These moments of compassion ultimately end up being the light in the tunnel of The First Wave. Heineman refuses to look away from the distressing realities of trying to mitigate a pandemic so catastrophic they had to build mass graves in New York. One harrowing sequence follows a recently-deceased patient as they are boxed up, transferred down to the morgue, moved onto a different stretcher and then laid to temporary rest inside of a meat-packing truck alongside dozens upon dozens of other numbered-not-named bodies due to the morgue being completely out of space. But he also tempers those scenes with moments of grace and levity. Scenes of hospital staff coming to each other’s mental aid when things begin to overwhelm, the family of patient Brussels Jabon all taking care of each other and Brussels’ new-born child as best they can whilst COVID goes around the house, and the resiliency of Ahmed Ellis whose journey from critical condition to initial recovery is covered throughout Heineman’s filming period.
Not that this balance – of the grim chaos which threatened to take everyone down completely and the heartwarming hope of those who made it out alive, of giving viewers reasons to keep watching without trivialising the many who lost their lives – came about easy. “It was an ongoing struggle in the edit room,” Heineman makes sure to stress. “Every single frame, pixel, sound was heavily considered and thought through. Never at any point did I want it to feel exploitative.” In actuality, much of that balance ended up being nailed once he and his team settled on what the finished film’s narrative scope was going to be. “We continued to shoot through the Summer and the Fall, but every time I tried to cut in a scene from then it just didn’t work. So, when we came up with the title The First Wave, which gave us those goalposts from March to June, it really helped us editorially because it gave us a structure and an endpoint. And within that timeframe, all of our main storylines had very distinct arcs. So, it just worked.”
Tellingly, a lesser movie might have ended on a scene similar to the one which concludes Ellis’ arc. A man introduced almost incapable of doing anything due to being so ravaged by the effects of COVID, finally sat at home with his family and neighbourhood welcoming him back whilst Nina Simone’s “Feeling Good” plays on top. Instead, Heineman’s film goes back to Dr Dougé, ruminating on the toll of the last four months – affectingly connecting the existential similarities of George Floyd’s murder and those of minorities she has to watch die from COVID cutting off their ability to breathe – before walking back into the fray to try it all again as she repeats “OK” to herself like a mantra. At once ominous, since we all know the worst of the pandemic did not dissipate with the re-opening of New York City, but also determined. Heineman at first resists the urge to try and distil a singular intended takeaway from his movie, but does eventuality settle on that point.
“If I can distil it down to one thing, I think it would be about how human beings come together in the face of crisis. Yes, it was a terrifying film to make but I think the overwhelming feeling we all had was inspiration. We were deeply inspired by the courage, tenacity, fortitude, love and humanity we witnessed every single day. That’s what drove me to make this movie, what drove me to keep going into the hospital every single day. There’s no question that we’ve all been changed forever. You’ve been changed, I’ve been changed, the fabric of society has been changed. So, I hope the film also provides a vehicle through which we can all reflect on what we’ve gone through. What have we learned? How can we apply what we’ve learned to the present and the future?”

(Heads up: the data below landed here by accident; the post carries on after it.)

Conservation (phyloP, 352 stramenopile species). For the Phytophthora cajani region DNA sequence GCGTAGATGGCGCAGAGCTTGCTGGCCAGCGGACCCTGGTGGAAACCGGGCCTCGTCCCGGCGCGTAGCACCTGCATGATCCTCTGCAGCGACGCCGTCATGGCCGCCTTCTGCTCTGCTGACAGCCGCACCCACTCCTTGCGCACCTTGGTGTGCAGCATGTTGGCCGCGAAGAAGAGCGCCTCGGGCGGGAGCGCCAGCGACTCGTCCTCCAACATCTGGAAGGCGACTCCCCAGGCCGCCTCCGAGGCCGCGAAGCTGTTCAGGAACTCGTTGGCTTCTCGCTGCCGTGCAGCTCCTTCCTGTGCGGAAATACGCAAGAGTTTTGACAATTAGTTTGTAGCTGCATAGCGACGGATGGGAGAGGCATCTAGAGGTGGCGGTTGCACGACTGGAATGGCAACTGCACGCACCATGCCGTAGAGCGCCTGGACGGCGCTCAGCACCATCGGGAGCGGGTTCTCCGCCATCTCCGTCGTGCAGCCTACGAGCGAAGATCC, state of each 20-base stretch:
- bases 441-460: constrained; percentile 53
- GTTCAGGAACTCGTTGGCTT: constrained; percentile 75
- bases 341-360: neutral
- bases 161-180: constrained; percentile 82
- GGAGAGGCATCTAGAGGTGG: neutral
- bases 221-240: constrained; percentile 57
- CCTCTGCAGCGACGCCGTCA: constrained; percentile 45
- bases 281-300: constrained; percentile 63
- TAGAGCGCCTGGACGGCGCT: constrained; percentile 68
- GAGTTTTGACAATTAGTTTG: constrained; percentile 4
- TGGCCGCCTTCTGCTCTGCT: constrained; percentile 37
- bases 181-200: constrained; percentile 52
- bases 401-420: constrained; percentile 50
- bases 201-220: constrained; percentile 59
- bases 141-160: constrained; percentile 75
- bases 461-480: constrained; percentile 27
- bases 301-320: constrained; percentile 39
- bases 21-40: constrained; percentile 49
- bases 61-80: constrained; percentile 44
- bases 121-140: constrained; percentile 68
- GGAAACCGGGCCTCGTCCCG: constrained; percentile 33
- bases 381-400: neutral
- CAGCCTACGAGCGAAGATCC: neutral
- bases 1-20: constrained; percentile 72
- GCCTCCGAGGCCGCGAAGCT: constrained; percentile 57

Dr Dougé – who, in the aftermath of filming, had to step back from full-time practice because of the collective mental trauma under COVID – hopes that the film allows her other healthcare professionals the chance to properly process the mental effects of the pandemic. “Hopefully others in the healthcare system can finally see that we need have to have that moment where we step back and truly process all that’s been going on in order to keep doing this. Because out of sight out of mind does not really work.” For those outside of the frontlines, she hopes The First Wave “reinvigorates a sense of urgency” in trying to contain future COVID waves. In particular, she’s decidedly unamused by the hesitancy around vaccines and swift abandonment of proven safety measures like mandatory masks and social distancing.
“Healthcare workers and systems are not the only saving grace. Everyone plays a part in the progression of this pandemic and hopefully the end of it. I want everyone to take accountability for their actions. This is not about politics or loss of rights as a citizen. It’s about the preservation of a quality of life that everyone wants. When you break down the film, it’s about humanity. The complex face of emotions in response to a crisis. It shows that, when we are collectively together for a clear vision or action, we can get things accomplished in a pretty efficient manner.
“We play a part. Inaction is not ok. Complacency is not ok. I am someone who is advocating for the vaccine, but it’s not the be all end all. It’s not a cure. People can still get sick, just hopefully not die or need the hospital. Whatever we can do to end senseless suffering, I’m all for. So please get a vaccine, please wear a mask, get tested frequently if you need to. Cos we know that those measures work, that’s how we got out of the first wave.”
The First Wave, a National Geographic documentary film, is now playing in select cinemas.